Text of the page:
Making the decision to try OptuneBefore starting Optune, I had concerns and fears.
For starters, I didn’t want to shave my head!
But when I researched Optune, I talked to my doctors, friends, and family about the pros and cons of this treatment, and I understood the prognosis of glioblastoma with and without Optune. In the end, I decided that Optune was more important than my hair.
As a single mom, I am the only adult living in my house—and also my own caregiver! I do everything involving Optune by myself.
So far, it hasn’t been too hard on me. I’ve learned a few tips and tricks, like making sure to pay attention when my supplies of arrays are down, or how to troubleshoot when I hear a strange beep.
But when it comes to the problems I cannot solve myself, such as irritated skin or insurance, I communicate with my doctor or the nCompass® team. The nCompass team answers all of my calls and is very helpful 365 days a year, 24/7. I know they’re available at any hour because I have called them in the middle of the night when I couldn’t figure out why my Optune was beeping. They knew, helped me fix it, and I went back to sleep peacefully.
Changing arrays—by myself!I invited my mother over for the initial training with an nCompass Device Support Specialist (DSS). At first, I planned my array changes so that my mom could help, but I later taught my 12-year-old daughter to help as well. When it became more difficult to plan my array changes around an available helper’s schedule, I decided to teach myself how to change them. With a secondary mirror and practice, I now regularly change my own arrays!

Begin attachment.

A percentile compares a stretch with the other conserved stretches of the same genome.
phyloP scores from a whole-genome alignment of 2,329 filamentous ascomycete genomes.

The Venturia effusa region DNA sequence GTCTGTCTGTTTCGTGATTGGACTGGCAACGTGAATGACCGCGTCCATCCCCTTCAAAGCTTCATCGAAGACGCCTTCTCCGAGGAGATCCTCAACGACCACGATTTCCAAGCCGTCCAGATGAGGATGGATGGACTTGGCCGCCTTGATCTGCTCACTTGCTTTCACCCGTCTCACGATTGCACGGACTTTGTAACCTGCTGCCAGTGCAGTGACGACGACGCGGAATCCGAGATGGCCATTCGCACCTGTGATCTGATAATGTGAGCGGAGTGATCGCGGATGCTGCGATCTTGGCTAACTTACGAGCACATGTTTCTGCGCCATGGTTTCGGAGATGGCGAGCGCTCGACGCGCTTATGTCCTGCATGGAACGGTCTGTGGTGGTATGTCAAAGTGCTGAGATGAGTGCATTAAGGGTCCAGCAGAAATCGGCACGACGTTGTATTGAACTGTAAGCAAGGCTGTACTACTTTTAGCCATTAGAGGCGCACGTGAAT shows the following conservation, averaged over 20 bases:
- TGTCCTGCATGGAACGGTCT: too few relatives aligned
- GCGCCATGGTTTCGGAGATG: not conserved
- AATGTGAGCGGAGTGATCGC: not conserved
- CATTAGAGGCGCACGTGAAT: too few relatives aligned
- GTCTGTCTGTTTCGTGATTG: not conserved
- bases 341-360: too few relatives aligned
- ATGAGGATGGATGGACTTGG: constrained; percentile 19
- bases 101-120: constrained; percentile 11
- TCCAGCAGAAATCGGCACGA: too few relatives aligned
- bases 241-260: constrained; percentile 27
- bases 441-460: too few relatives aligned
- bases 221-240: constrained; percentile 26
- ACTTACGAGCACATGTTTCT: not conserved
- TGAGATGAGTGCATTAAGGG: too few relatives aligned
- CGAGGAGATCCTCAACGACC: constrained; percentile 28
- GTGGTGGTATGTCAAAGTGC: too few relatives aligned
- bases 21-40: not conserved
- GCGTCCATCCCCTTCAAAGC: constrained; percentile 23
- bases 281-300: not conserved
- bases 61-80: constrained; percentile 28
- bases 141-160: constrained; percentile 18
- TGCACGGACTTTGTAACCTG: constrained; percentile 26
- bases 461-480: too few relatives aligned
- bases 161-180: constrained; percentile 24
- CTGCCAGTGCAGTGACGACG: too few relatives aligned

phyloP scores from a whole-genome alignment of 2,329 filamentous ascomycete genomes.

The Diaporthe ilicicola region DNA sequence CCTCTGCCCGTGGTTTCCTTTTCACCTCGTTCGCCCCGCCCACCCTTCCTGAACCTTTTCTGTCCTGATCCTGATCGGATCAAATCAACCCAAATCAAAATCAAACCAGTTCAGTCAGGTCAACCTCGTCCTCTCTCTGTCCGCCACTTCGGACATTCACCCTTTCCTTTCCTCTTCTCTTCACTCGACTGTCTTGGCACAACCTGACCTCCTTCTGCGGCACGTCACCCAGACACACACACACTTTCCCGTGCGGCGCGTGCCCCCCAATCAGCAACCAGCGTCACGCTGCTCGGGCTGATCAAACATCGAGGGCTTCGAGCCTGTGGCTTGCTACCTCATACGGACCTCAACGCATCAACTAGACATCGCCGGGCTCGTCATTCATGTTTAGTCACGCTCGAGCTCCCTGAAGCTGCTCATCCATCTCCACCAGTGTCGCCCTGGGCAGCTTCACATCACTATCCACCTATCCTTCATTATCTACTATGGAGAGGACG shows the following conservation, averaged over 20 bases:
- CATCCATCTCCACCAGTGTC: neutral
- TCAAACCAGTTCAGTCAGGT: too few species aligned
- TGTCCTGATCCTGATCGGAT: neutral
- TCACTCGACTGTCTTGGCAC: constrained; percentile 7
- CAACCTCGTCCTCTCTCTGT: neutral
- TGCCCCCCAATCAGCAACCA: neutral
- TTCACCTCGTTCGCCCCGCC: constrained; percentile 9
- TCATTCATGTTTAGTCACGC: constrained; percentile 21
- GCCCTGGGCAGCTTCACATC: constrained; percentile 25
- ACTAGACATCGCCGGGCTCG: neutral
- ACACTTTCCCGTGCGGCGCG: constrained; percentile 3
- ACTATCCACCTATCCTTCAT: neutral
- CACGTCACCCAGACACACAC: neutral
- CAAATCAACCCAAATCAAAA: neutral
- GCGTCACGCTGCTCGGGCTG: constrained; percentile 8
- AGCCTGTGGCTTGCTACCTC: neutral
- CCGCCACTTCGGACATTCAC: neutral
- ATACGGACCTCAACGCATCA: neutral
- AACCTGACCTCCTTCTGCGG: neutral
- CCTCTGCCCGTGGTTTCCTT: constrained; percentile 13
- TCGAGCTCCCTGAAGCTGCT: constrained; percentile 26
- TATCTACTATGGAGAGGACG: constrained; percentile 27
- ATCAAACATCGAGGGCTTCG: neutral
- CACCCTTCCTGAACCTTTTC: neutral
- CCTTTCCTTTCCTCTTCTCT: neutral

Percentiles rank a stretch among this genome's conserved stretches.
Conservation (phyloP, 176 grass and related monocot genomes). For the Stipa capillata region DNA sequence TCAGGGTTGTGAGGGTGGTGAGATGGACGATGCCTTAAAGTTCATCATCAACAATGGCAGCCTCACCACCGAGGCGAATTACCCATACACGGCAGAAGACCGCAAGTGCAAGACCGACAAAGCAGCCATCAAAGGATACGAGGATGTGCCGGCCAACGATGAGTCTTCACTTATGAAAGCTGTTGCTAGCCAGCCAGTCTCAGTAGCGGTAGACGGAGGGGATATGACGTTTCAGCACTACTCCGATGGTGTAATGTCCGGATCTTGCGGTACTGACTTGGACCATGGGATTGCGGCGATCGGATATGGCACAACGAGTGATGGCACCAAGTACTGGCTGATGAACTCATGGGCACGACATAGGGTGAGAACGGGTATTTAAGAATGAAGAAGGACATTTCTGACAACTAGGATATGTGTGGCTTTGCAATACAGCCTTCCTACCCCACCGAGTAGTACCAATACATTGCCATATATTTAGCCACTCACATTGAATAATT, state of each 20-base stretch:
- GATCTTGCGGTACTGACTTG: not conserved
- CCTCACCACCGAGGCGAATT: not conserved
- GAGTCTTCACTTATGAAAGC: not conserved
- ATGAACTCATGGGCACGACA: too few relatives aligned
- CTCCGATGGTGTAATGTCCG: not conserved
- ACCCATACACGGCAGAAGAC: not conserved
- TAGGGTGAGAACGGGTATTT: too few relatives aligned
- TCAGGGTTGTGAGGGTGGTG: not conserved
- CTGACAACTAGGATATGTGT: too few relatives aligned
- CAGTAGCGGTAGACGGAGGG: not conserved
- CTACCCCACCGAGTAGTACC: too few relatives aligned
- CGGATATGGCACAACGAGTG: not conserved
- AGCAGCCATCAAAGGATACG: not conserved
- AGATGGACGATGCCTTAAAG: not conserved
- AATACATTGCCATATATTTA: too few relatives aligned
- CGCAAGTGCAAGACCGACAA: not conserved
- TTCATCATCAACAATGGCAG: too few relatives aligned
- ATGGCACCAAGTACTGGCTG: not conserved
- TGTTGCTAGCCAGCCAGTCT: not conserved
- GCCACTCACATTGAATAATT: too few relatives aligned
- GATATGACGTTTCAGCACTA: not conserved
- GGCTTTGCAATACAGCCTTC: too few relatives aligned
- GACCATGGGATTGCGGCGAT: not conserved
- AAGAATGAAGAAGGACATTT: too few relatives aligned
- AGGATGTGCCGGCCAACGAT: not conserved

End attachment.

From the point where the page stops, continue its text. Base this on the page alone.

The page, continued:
Staying connectedI spend a lot of my time at home due to GBM, so making time for socializing with friends and family is critical for my mental health. I have been as creative as possible this past year and even planned my own birthday party via Zoom. I got to virtually chat with a good group of my friends, and we played a rousing game of charades, too!
My personal backup planSome days I feel great, but, of course, there are the bad days. Because of these, I always create a backup plan for myself. When I can’t do it alone, I check in with friends and family who might be available to help. I ask, “Who can drive me to my appointment?” Or, “Who can help me with my array changes?” There is a sense of
comfort in having a backup plan and it gives me peace of mind.
Accepting help, asking for helpIt takes a lot of energy to care for yourself as a GBM patient with Optune, chemotherapy, fatigue, and so much more. I learned that it is okay to accept help if someone offers it, and when I need help, I know it’s okay to ask for it.
There is no weakness in asking for and accepting help. I have found solace in accepting help because it strengthens my relationships and makes me feel loved!